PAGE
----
In his testimony before the grand jury investigating the Plame affair, Libby reportedly testified that he learned Wilson's wife was in the CIA from NBC correspondent Tim Russert, who denied providing the information to Libby. According to the New York Times, documents show that Libby may have first learned about Plame from Cheney.

The charges stem from whether Libby tried to impede the special prosecutor's inquiry by withholding information about conversations he had with the vice president about Plame. After the charges were announced, Libby resigned his post. He pleaded not guilty to the charges.

Libby has been asking for voluminous amounts of classified information from the government in order to defend himself against the indictments. His attorneys insist they need hundreds of pages of classified daily briefings prepared for President Bush to show that Libby did not intentionally lie about discussing Plame with reporters, as prosecutors allege. Instead, they argue that inaccurate statements made by him are the result of mistakes or forgetfulness caused by the long hours he put in every day dealing with critical national security issues.

On March 6, Libby was found guilty of four felony counts of making false statements to the FBI, lying to a grand jury and obstructing a probe into the leak of Plame's identity. He was acquitted of one count of lying to the FBI about his conversation with Matthew Cooper, and on June 5 he was sentenced to 30 months in prison and fined $250,000.

Born: 1950 in New Haven, Conn.

Education: Yale University, 1972; JD, Columbia University, 1975

Career Highlights: Policy Planning staffer, State Department, 1981; director, Special Projects, Bureau of East Asian and Pacific Affairs; 1982-1985; partner, Dickstein, Shapiro and Morin, 1985-1990; principal deputy undersecretary of defense for strategy and resources, 1990-1992; deputy undersecretary of defense for policy, 1992-1993; legal adviser, House Select Committee on U.S. National Security and Military/Commercial Concerns with the People's Republic of China, 1993-1995; managing partner at the Dechert, Price and Rhoads, 1995-2001; chief of staff and national security advisor, Office the Vice President of the United States, 2001-2005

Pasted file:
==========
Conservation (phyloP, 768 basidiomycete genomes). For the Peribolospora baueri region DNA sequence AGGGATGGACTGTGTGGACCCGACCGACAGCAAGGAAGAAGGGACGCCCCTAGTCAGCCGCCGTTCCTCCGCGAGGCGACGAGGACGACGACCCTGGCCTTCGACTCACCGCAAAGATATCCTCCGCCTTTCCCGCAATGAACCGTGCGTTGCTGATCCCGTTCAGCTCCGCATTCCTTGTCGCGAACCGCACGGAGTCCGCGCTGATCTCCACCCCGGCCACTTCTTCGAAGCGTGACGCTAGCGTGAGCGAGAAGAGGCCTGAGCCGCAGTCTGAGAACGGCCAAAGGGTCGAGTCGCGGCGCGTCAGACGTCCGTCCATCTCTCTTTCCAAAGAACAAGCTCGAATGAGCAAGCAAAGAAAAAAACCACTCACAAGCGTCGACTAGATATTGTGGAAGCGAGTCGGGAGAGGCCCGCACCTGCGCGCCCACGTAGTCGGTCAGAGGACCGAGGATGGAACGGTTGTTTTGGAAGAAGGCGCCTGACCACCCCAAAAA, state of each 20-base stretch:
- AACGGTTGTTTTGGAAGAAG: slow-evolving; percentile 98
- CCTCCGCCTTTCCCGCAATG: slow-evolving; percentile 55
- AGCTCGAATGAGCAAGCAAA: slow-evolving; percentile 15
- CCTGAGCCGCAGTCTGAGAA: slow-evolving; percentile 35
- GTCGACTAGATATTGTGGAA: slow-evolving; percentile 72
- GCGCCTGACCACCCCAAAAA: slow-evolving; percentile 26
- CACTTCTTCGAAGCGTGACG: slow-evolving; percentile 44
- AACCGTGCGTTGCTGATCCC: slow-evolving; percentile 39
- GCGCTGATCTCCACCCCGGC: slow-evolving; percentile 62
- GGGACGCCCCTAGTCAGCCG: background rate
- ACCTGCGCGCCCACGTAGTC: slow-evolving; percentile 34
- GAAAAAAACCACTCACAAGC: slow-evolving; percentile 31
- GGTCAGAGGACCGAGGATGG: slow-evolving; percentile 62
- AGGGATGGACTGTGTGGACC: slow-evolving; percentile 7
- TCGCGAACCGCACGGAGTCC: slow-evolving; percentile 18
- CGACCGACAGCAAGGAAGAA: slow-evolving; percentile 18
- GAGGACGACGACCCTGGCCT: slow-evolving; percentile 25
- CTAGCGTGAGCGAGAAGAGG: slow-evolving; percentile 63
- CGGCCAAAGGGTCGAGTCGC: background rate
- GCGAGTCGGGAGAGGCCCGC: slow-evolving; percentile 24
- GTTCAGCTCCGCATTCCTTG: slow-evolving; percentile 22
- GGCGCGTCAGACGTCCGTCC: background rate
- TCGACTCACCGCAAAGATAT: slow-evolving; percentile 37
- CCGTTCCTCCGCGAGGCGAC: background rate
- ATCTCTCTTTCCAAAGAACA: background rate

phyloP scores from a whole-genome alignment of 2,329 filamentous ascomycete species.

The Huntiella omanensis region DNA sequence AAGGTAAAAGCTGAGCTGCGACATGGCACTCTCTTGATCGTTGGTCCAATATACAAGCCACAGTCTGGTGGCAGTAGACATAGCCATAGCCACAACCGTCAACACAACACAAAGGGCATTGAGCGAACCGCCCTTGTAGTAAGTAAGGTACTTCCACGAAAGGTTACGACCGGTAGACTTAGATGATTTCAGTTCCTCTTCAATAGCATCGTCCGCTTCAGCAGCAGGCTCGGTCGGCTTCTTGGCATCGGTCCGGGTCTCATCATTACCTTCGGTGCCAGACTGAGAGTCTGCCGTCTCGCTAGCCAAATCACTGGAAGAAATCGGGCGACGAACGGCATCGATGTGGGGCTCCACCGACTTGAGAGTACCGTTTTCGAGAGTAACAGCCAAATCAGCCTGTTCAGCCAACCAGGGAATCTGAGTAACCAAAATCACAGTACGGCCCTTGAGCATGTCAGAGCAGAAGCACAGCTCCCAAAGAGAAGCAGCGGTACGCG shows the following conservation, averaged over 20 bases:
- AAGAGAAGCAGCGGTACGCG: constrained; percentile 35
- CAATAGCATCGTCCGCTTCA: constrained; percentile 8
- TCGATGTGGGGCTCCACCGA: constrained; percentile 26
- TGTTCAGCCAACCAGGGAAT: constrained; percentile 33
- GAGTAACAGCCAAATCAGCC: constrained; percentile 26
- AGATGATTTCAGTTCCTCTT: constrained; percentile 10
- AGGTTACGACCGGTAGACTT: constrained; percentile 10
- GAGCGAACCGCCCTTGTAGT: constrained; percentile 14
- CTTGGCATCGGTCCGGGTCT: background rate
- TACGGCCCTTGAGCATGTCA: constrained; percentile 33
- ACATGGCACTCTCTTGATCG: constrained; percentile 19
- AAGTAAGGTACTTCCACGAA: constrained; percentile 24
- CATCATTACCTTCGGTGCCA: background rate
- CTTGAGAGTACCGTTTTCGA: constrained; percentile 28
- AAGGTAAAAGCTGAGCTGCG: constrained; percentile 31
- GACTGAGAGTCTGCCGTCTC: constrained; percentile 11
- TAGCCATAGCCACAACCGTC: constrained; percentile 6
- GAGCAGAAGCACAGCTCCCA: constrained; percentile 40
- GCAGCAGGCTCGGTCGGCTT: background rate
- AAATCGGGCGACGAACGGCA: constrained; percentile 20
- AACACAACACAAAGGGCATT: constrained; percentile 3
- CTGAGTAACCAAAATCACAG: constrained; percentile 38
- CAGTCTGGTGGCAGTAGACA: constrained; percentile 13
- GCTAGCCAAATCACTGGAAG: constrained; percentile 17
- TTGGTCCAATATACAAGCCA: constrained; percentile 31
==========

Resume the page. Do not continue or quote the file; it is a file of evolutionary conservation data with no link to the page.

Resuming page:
Personal: Married; two children


Karl Rove - Deputy Chief of Staff, Office of the President
Karl Rove
Karl Rove (Susan Biddle / Post)

A top adviser to President Bush, Karl Rove testified four times before the grand jury charged with investigating the Plame affair. Rove's lawyer revealed that Fitzgerald does not expect to seek charges against his client in connection with the CIA leak case.

Rove is a longtime political adviser to Bush who helped shape the administration's case to the American public for the Iraq war. Rove initially told investigators that Robert D. Novak first mentioned Plame to him during a July 9, 2003 conversation; but in his most recent testimony to the grand jury, Rove said I. Lewis "Scooter" Libby may have been his source on Plame and her CIA status. The chief of staff was also under scrutiny because he did not initially tell the grand jury about a July 2003 conversation with Matthew Cooper.

Born: 1950 in Denver

Education: Attended the University of Utah, University of Maryland, University of Texas at Austin and George Mason University

Career Highlights: Executive director of the College Republican National Committee, 1971-1973; chairman, 1973-1975; finance director of the Virginia Republican Party, 1976; executive director, Fund for Limited Government, 1978; chief of staff, Governor Bill Clements (R-Tex.), 1978-1981; instructor, University of Texas, 1981-1999; chief strategist, George W. Bush presidential campaign, 2000; deputy chief of staff, Office of the President of the United States, 2001-present.

Personal: Married; one child


President George W. Bush
President Bush
President Bush (Joe Raedle / Getty Images)

The president cited British intelligence in his 2003 State of the Union address that Ira was pursuing uranium in Africa. He has said he would fire a member of his staff if he had committed a crime by leaking information.

Born: 1946 in New Haven Conn.

Education: BA, Yale University, 1968; MBA, Harvard University, 1975